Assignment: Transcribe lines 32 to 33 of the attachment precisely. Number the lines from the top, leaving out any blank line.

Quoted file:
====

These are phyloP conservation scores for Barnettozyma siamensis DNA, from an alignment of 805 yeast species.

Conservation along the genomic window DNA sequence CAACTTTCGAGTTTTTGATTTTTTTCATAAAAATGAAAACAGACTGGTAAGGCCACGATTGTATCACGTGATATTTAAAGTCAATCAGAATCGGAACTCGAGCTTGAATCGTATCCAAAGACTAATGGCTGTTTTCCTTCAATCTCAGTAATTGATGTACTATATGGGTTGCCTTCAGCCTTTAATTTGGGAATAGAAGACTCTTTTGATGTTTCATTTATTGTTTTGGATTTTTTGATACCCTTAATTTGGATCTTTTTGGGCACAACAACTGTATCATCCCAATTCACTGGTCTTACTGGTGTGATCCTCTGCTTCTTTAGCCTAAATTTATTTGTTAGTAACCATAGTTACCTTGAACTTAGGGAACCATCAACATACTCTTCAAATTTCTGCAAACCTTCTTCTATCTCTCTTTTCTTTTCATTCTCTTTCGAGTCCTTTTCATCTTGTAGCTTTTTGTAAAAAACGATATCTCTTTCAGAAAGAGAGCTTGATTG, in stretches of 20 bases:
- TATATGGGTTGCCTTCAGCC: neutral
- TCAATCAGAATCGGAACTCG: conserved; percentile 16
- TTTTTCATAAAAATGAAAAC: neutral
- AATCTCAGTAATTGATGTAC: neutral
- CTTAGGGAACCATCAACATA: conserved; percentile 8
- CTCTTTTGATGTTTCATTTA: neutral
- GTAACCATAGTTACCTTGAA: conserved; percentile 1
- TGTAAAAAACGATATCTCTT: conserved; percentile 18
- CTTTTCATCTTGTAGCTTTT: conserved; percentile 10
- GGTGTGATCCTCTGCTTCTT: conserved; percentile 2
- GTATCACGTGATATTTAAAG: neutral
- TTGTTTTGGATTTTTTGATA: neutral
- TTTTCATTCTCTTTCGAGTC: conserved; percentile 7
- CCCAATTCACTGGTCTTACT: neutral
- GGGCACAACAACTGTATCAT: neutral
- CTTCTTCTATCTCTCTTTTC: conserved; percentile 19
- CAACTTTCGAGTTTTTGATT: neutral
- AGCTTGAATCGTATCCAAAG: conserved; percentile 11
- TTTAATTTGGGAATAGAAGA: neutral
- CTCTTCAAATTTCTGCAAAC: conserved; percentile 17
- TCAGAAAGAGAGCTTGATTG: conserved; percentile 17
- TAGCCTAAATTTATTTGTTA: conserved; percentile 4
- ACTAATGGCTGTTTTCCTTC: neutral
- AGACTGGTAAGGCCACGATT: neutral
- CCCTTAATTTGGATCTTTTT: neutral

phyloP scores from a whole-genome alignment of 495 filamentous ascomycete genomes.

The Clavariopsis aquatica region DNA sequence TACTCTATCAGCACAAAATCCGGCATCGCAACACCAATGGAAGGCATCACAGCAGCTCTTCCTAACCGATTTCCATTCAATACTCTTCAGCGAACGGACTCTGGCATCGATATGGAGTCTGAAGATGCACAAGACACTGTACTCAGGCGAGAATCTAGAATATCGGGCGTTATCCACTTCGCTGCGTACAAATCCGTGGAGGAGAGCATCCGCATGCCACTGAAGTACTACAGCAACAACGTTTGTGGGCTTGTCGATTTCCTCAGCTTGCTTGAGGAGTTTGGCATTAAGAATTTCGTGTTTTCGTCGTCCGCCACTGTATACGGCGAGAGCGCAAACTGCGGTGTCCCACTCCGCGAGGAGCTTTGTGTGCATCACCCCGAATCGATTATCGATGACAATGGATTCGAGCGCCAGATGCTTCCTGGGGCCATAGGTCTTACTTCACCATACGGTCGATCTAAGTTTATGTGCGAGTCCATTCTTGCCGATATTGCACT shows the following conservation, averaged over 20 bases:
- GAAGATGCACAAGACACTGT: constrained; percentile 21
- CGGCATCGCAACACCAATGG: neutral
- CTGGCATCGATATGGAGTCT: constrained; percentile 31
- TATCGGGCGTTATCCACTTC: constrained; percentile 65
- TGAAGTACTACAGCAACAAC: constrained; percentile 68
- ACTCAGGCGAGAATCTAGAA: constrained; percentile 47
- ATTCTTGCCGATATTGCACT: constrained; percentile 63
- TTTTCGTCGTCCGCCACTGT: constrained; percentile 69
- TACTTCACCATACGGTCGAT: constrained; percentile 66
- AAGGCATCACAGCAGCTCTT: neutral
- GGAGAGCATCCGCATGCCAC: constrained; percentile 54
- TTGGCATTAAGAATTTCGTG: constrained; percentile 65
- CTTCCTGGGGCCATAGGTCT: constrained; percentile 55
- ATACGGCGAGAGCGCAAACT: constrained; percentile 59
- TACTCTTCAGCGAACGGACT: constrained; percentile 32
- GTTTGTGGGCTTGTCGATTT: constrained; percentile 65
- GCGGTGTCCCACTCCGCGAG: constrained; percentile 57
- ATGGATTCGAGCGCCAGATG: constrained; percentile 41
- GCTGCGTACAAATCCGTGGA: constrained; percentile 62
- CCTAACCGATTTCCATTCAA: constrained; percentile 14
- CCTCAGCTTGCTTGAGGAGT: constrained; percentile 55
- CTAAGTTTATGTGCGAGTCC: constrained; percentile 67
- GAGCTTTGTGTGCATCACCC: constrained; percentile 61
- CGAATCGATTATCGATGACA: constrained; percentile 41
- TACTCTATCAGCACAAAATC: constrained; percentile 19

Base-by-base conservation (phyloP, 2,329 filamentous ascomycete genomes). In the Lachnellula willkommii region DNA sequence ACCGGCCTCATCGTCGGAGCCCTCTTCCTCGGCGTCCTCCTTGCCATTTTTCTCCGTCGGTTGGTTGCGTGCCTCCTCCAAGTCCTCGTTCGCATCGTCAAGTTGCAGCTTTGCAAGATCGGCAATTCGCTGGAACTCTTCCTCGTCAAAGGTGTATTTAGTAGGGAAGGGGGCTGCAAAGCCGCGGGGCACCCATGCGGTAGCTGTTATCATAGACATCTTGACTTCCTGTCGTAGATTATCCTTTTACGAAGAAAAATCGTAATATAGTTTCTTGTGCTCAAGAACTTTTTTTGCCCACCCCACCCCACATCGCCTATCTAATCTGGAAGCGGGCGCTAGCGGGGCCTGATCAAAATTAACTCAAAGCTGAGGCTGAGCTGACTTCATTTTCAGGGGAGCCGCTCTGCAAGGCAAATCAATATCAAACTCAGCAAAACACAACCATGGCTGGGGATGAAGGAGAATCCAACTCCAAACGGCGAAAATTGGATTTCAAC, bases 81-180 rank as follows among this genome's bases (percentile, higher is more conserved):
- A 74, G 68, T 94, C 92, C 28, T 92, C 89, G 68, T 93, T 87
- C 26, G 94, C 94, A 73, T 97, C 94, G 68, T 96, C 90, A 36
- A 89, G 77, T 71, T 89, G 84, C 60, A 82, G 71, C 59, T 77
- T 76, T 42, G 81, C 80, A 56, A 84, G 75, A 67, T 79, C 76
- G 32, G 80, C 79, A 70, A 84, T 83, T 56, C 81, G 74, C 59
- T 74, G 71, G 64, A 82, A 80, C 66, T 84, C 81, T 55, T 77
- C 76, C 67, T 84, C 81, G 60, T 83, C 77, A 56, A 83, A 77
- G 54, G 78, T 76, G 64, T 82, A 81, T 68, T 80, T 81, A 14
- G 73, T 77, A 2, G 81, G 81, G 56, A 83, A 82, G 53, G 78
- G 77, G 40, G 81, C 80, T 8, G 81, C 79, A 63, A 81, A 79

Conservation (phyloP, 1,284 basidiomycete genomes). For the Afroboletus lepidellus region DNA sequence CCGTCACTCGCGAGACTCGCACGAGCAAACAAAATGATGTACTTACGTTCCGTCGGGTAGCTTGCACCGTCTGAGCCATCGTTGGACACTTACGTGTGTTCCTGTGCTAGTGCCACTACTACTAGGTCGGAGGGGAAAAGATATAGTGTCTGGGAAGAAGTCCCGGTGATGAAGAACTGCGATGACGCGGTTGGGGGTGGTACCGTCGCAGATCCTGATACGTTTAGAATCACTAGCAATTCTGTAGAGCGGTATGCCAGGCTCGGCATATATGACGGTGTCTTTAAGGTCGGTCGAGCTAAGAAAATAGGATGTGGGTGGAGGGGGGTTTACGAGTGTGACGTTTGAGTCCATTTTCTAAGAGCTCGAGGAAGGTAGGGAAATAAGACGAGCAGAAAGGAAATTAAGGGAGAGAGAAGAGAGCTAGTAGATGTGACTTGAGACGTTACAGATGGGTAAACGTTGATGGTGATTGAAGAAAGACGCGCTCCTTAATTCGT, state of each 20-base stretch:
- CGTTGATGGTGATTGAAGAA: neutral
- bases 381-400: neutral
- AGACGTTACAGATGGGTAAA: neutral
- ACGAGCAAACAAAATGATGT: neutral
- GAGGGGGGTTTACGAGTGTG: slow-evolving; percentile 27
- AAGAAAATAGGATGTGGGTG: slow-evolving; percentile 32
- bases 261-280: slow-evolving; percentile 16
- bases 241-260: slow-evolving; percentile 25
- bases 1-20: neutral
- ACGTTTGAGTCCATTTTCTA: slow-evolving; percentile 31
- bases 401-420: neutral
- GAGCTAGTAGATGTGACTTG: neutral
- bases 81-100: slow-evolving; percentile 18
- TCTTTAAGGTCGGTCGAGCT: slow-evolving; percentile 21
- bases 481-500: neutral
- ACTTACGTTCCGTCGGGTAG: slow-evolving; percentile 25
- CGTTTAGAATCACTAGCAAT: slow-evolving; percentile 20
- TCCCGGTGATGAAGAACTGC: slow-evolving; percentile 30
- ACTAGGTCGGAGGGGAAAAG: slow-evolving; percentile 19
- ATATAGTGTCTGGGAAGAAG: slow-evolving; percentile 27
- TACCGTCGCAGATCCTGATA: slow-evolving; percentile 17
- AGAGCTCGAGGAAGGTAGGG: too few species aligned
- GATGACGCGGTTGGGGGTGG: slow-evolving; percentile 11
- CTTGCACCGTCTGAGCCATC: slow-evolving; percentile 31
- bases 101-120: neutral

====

- CTGGCATCGATATGGAGTCT: constrained; percentile 31
- TATCGGGCGTTATCCACTTC: constrained; percentile 65